EXCLUSIVE - E.ON sees bleak years to come - sources
FRANKFURT (Reuters) - Germany's E.ON(EONGn.DE), the world's largest utility, sees three years of declining earnings, people with knowledge of the matter said on Tuesday, disappointing current market forecasts.
To revive growth Chief Executive Johannes Teyssen will on Wednesday reveal an additional 600 million euros ($835 million) in cost cuts from 2013, the sources said.
Teyssen's presentation on Wednesday heralds an era of shrinking business for a group that has seen a decade of almost constant growth.
"The fat years are over," said one of the sources, who declined to be identified as E.ON's latest strategy and expectations were still confidential.
Adjusted earnings before interest and taxes will drop in each of the next three years by a single digit percentage point, the sources said.
Analysts are expecting a steep drop in earnings next year but are estimating a renewed rise again in 2012, according to Thomson Reuters StarMine Estimates.
They expect earnings to drop again in 2013, but to still
remain higher than in 2011, when the slide started, according to the estimates.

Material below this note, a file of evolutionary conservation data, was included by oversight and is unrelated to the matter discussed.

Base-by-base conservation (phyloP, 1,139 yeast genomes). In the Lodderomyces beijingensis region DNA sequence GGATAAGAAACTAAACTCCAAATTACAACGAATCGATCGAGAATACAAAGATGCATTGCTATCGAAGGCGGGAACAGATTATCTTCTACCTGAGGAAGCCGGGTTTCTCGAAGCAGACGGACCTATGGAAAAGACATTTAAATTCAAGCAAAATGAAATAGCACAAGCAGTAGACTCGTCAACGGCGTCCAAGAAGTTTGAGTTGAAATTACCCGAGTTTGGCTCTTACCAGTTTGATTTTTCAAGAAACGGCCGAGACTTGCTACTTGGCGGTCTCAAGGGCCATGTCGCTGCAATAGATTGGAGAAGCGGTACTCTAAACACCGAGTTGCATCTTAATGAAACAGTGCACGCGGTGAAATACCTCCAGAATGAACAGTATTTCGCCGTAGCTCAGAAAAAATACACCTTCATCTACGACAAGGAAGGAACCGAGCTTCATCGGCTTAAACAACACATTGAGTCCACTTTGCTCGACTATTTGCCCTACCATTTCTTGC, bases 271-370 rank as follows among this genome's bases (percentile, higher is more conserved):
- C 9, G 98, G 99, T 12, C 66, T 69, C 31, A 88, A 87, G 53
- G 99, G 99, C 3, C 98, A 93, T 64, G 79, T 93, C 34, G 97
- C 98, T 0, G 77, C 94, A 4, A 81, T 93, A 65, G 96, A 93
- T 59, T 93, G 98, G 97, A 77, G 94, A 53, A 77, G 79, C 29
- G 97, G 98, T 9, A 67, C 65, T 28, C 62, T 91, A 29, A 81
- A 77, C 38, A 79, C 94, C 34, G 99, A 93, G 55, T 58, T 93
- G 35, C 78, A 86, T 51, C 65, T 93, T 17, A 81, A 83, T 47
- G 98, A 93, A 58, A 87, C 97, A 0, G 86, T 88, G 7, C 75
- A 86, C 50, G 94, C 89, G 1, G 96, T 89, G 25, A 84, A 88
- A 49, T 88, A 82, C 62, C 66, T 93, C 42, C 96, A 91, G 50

StarMine weights analysts' forecasts according to their track record.
The company plans to sell divisions such as its British power grids -- once considered part of E.ON's main business -- to stem the slide in profits, the people said.
E.ON shares were down 0.7 percent at 22.18 euros at 1639 GMT on Tuesday, while the STOXX 600 European utilities index was up 0.1 percent. Shares in local rival RWE were down 0.4 percent at 50.44 euros.
A spokesman for E.ON declined to comment.
(Editing by Greg Mahlich)
- Tweet this
- Share this
- Digg this
- China building South China Sea island big enough for airstrip - report
- China's rate-cut likely to hurt banks, curb new loans to small borrowers
- Pakistani family sentenced to death over "honour killing" outside court
- Hitler watercolour fetches 130,000 euros at Nuremberg auction
- Magnitude 6.8 quake hits central Japan; no tsunami warning
Prime Minister Narendra Modi has a long list of pro-growth measures to implement over the next four months, but time may have already run out to breathe enough life into the economy to meet the tough 2014/15 fiscal deficit target without cuts. Article